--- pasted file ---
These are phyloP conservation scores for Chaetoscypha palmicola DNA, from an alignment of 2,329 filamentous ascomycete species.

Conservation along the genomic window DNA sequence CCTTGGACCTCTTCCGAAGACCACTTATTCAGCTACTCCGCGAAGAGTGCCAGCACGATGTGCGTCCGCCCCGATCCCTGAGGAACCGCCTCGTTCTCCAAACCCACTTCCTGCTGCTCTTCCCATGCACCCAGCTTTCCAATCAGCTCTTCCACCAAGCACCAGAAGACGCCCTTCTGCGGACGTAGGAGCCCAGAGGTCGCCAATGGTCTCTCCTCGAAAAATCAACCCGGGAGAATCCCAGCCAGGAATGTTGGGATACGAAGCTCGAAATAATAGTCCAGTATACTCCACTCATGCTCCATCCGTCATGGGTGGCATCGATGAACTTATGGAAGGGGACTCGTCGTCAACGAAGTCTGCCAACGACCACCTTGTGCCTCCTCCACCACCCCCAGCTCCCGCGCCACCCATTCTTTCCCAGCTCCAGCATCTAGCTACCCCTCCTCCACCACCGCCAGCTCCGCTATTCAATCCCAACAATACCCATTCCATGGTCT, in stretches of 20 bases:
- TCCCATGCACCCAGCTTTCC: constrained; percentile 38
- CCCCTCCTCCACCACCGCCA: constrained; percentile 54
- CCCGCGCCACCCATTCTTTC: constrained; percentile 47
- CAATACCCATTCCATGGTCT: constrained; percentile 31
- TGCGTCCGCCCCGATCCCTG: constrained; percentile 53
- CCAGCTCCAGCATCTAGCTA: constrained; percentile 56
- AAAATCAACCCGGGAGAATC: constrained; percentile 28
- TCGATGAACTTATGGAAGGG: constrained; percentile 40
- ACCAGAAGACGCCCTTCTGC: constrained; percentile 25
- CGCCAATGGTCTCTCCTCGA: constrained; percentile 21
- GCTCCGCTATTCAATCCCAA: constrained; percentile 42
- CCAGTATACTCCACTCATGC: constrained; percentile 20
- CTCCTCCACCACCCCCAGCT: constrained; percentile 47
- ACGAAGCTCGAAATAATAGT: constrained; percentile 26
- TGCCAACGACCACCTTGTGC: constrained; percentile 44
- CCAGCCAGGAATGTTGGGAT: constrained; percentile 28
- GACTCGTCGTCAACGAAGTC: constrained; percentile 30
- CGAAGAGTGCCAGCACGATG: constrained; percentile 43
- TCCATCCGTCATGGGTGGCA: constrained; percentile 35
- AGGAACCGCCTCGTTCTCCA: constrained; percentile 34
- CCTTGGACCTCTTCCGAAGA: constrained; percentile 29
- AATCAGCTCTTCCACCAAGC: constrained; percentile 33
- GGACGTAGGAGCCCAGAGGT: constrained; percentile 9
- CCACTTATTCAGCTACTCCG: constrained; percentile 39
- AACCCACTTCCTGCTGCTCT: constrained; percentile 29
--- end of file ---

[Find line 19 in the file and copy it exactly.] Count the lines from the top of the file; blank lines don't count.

- GACTCGTCGTCAACGAAGTC: constrained; percentile 30